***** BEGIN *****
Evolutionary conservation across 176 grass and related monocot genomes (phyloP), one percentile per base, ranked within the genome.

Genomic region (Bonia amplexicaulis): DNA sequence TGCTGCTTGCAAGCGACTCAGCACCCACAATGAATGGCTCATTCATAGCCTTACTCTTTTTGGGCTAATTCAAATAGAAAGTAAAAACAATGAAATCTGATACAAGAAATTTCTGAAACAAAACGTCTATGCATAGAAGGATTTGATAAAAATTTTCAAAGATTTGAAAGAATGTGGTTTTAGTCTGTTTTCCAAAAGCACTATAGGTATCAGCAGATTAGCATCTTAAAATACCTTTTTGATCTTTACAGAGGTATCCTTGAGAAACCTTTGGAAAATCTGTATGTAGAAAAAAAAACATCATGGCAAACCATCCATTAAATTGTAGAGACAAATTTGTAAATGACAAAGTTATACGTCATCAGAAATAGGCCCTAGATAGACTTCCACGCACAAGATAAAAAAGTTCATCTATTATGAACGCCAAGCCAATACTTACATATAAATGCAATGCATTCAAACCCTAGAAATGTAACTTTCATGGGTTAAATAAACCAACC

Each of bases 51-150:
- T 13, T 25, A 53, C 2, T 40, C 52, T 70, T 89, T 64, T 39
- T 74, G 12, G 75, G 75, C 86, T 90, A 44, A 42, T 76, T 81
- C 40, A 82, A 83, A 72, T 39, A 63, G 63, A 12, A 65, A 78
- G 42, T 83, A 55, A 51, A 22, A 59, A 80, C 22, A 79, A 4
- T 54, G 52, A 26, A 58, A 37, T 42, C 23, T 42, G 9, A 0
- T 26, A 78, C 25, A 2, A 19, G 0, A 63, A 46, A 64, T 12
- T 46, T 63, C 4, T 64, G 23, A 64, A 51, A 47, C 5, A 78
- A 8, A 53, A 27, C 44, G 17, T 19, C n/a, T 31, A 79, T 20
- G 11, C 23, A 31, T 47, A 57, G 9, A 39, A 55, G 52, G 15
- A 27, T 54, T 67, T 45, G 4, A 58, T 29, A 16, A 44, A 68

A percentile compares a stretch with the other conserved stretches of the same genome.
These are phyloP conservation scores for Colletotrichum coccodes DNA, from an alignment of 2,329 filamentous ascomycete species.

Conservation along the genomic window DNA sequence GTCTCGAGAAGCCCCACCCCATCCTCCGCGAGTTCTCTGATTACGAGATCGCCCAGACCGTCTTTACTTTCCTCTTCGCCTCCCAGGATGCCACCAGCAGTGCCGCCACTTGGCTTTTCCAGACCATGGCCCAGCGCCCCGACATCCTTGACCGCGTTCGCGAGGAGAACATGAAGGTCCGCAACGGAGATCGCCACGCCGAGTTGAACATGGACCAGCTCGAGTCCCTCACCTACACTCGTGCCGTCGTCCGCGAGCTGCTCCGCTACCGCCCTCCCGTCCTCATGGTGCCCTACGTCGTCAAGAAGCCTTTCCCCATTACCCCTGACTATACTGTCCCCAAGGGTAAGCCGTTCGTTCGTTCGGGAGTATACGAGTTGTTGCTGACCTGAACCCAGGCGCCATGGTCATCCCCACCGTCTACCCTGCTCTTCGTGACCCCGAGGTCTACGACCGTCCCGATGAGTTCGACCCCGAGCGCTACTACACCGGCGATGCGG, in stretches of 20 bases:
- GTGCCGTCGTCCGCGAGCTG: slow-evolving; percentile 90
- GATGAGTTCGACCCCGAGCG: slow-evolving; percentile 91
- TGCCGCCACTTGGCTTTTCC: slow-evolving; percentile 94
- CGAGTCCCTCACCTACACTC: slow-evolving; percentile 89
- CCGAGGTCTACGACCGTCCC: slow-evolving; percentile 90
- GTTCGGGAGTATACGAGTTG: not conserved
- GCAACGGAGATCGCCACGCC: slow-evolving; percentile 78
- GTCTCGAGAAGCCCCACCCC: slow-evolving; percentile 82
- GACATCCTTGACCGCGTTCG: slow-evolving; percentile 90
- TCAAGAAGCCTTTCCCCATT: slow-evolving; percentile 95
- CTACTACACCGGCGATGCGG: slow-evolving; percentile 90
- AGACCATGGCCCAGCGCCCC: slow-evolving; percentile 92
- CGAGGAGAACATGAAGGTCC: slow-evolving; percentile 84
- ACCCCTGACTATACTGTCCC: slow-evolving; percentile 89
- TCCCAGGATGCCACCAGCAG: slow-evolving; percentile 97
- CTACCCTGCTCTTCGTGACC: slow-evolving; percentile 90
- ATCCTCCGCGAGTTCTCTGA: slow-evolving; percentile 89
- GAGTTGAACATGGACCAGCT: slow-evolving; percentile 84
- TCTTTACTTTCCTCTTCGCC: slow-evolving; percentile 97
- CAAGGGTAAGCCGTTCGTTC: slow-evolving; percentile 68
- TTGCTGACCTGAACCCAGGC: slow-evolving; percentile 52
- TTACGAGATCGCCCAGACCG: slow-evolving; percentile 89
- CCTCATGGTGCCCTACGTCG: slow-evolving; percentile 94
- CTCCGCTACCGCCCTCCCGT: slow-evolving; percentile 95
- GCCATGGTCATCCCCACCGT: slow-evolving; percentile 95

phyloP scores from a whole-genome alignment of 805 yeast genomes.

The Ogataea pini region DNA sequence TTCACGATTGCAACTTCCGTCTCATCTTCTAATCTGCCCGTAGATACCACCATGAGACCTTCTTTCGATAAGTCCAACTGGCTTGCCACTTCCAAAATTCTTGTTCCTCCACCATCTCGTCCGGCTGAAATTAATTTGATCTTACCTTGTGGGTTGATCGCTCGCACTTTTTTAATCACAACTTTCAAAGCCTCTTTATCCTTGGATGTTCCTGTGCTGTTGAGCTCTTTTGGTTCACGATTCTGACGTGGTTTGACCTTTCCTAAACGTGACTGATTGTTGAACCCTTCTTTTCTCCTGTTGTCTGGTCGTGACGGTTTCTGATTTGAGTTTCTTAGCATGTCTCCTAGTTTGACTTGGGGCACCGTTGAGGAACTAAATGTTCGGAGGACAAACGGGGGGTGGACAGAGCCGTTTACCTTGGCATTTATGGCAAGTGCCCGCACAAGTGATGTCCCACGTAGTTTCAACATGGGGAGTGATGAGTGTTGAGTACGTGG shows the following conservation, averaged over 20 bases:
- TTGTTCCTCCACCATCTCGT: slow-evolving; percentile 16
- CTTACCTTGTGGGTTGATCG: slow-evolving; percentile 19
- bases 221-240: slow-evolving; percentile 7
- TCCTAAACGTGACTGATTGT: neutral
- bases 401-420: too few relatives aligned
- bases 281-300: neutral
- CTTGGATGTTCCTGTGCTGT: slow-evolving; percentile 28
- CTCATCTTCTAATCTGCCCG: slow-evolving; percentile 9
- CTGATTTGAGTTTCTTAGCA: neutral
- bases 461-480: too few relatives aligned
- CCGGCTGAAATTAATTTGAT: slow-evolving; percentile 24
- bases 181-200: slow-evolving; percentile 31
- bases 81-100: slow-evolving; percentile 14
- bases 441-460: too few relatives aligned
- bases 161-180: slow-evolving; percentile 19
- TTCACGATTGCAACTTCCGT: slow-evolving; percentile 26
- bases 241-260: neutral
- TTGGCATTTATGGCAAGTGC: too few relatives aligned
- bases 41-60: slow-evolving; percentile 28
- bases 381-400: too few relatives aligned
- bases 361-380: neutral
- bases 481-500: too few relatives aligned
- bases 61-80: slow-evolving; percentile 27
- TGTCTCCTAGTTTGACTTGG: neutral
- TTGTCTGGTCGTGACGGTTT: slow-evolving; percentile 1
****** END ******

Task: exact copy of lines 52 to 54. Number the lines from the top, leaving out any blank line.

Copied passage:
- CTGATTTGAGTTTCTTAGCA: neutral
- bases 461-480: too few relatives aligned
- CCGGCTGAAATTAATTTGAT: slow-evolving; percentile 24